50 years ago today, astronaut William Anders captured a picture of the earth from moon called the Earthrise, and that picture became historic forever, after all, it changed the way we though about how Earth moves around the Sun.

This is a time when almost all of us know that earth is a planet revolving around a star called Sun and there are undoubtedly a million more stars and their galaxies in the universe. But, despite knowing all this, we might not be able to picture what earth looks like from a distant planet or for that matter, our own satellite. 50 years ago today, astronaut William Anders captured a picture of the earth from moon and that picture became historic for ever. When Apollo 8, the first manned mission to Moon, reached at the surface of the satellite, little did they expect that they will get to see their own planet from a whole new different perspective.

Through the window, Anders saw a bright blue object rising against the infinite grey of moon and he rushed for his camera. Anders set the focus at infinity and clicked the photograph of earth and the picture became known as earthrise! 50 years later, Earthrise is still one of the influential pictures till date. The picture clearly depicts how small and insignificant we are, in front of other objects of universe. That we are just, one more planet of one more galaxy out of the million galaxies in the universe.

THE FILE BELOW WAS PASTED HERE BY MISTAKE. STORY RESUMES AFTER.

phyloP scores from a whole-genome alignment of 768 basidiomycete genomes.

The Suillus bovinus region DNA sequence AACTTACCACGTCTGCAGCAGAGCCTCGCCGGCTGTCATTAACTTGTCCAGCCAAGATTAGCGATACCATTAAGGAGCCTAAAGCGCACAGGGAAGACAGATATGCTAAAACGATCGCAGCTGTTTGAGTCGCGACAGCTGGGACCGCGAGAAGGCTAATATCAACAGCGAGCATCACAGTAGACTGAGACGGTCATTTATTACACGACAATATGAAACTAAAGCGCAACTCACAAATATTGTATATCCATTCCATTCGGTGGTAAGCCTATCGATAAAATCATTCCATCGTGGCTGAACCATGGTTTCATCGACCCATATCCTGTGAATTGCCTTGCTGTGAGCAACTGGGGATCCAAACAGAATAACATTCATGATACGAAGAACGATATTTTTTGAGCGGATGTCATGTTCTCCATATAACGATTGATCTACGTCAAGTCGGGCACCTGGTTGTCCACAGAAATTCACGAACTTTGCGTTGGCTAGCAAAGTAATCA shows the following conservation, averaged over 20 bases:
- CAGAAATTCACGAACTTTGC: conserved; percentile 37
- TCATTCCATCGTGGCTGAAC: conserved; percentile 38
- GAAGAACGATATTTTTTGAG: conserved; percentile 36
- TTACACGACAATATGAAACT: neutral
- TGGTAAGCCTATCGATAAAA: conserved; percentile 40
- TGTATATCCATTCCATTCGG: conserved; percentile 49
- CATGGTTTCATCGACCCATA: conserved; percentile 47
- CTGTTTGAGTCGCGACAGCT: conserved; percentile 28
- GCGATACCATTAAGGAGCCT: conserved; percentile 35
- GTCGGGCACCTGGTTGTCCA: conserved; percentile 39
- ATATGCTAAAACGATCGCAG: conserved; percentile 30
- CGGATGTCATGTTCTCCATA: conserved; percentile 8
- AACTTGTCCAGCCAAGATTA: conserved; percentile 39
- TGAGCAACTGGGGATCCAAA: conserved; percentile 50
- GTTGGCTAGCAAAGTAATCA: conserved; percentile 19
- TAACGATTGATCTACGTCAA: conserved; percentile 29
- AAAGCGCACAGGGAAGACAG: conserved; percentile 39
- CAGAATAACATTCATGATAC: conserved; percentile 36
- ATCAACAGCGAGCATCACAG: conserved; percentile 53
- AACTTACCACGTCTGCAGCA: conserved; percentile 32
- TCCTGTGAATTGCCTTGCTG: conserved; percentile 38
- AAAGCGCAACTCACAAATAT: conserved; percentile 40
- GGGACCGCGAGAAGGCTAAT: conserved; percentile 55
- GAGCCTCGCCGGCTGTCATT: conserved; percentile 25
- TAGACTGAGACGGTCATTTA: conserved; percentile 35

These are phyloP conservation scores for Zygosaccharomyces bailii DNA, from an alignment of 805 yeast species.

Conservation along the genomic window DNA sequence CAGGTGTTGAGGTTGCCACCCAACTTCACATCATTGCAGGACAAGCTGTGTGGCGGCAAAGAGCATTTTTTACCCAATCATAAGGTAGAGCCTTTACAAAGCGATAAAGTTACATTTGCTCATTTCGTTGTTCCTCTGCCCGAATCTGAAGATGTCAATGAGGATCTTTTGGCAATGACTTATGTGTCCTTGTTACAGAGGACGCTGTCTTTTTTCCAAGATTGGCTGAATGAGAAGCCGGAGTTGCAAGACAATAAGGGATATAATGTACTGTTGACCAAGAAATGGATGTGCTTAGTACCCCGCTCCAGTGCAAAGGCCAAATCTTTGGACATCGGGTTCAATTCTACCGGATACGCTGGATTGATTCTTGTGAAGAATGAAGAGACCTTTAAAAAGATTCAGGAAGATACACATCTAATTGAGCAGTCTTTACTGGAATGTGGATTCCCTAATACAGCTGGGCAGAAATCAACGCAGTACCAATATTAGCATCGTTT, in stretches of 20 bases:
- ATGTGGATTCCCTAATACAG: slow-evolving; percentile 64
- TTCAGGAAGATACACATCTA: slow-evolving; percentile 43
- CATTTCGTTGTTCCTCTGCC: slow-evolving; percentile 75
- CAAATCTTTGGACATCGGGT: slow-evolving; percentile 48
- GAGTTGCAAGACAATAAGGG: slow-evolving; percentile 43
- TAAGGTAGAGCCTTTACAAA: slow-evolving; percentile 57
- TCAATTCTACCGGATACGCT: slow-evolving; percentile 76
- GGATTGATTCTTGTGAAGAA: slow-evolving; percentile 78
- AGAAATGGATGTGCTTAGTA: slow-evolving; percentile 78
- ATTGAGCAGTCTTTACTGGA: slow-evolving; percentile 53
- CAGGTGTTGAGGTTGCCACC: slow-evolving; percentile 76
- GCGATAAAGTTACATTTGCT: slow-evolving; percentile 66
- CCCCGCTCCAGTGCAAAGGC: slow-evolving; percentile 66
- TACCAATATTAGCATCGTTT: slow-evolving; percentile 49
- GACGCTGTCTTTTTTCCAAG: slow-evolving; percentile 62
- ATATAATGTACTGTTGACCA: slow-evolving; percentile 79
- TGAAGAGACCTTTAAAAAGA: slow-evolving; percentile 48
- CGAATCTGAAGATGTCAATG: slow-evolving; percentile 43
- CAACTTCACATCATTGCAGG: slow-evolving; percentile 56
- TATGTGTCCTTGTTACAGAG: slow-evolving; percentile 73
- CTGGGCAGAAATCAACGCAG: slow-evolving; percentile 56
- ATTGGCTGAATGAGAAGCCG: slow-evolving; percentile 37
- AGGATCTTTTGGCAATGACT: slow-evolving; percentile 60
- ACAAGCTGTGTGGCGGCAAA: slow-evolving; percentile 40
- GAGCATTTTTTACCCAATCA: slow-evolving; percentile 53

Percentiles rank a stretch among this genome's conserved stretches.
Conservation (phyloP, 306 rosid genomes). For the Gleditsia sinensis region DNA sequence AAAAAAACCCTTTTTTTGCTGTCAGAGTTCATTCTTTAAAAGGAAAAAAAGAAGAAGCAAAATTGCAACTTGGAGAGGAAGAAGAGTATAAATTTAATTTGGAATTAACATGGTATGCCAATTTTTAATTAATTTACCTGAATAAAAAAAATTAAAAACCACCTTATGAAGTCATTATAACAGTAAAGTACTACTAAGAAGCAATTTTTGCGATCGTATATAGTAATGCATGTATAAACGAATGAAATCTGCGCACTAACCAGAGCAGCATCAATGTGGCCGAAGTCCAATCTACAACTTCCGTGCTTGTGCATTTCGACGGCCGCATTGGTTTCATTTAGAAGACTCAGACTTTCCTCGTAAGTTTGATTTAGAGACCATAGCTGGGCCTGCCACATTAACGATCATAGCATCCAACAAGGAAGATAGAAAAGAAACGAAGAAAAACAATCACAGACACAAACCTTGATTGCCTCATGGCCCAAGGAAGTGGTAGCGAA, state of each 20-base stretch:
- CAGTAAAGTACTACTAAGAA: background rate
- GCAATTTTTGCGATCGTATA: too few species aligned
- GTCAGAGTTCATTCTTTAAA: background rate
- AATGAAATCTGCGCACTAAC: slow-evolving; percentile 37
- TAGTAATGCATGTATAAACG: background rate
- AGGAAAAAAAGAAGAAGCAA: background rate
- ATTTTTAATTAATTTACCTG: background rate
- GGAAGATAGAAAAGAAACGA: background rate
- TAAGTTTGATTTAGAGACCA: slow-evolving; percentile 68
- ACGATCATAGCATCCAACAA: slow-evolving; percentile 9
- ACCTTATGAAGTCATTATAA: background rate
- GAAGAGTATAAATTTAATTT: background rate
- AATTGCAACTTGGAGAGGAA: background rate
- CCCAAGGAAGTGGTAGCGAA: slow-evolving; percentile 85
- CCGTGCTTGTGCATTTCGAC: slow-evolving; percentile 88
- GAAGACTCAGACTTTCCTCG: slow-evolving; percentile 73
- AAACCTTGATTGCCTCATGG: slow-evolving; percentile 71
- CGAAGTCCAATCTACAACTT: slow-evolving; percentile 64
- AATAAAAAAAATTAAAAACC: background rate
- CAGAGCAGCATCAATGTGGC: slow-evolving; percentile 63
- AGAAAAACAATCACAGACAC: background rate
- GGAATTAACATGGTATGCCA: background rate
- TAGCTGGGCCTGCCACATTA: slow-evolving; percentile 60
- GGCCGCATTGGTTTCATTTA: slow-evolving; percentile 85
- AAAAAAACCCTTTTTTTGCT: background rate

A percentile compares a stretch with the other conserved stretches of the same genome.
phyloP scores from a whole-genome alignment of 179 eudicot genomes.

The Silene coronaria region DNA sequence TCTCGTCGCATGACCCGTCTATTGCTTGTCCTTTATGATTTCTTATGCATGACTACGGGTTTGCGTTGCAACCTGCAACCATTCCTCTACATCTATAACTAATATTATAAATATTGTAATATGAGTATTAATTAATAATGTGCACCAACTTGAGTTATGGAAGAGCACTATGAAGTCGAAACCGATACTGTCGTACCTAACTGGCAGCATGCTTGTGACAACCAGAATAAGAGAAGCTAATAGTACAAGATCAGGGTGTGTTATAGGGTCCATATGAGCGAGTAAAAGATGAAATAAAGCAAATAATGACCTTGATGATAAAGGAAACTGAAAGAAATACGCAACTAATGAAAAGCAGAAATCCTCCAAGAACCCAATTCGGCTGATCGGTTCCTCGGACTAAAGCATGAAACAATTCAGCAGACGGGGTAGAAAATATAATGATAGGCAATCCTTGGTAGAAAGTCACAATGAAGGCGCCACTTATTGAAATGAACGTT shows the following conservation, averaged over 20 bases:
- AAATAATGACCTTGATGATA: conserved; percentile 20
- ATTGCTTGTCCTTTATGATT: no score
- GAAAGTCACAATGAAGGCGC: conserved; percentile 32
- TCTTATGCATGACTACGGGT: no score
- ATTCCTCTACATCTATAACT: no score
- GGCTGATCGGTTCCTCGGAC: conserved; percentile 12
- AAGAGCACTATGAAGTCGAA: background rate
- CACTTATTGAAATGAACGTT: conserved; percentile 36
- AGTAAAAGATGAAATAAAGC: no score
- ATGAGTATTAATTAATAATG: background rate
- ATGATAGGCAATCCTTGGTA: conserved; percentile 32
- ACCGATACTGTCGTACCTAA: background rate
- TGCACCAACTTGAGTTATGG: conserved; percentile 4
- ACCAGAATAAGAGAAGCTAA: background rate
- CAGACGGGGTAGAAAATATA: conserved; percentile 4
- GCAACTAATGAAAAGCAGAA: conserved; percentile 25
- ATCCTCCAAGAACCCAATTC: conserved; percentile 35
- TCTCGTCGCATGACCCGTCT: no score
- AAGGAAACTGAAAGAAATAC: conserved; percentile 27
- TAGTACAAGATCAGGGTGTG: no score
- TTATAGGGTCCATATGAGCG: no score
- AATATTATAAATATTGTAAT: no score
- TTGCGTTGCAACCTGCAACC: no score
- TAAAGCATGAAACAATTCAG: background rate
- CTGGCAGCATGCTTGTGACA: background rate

Earlier, Anders had photographed the far side of the moon for the purpose of geologists and he also clicked the near side of moon for Apollo’s landing site planners. As Anders said, “It didn’t take long for the moon to become boring. It was like dirty beach sand. Then we suddenly saw this object called Earth. It was the only colour in the universe.” However, Earthrise did not gain much popularity as soon as it was presented to the people. Its spiritual and philosophical significance came out later when news channels and newspapers put it up on their media, NASA used the picture for a stamp, and some other events followed before it got so famous.

And then, as Anders told, “It gained this iconic status. People realised that we lived on this fragile planet and that we needed to take care of it.” We came to know about the fragility, vulnerability and the finiteness of the resources we possess, and the place we occupy in the universe. We realized that there’s much more in the universe than us humans and our little fragile world. 50 years later, the Earthrise picture still evokes a sense of vastness of universe against ourselves and definitely helps us put our thinking in place.

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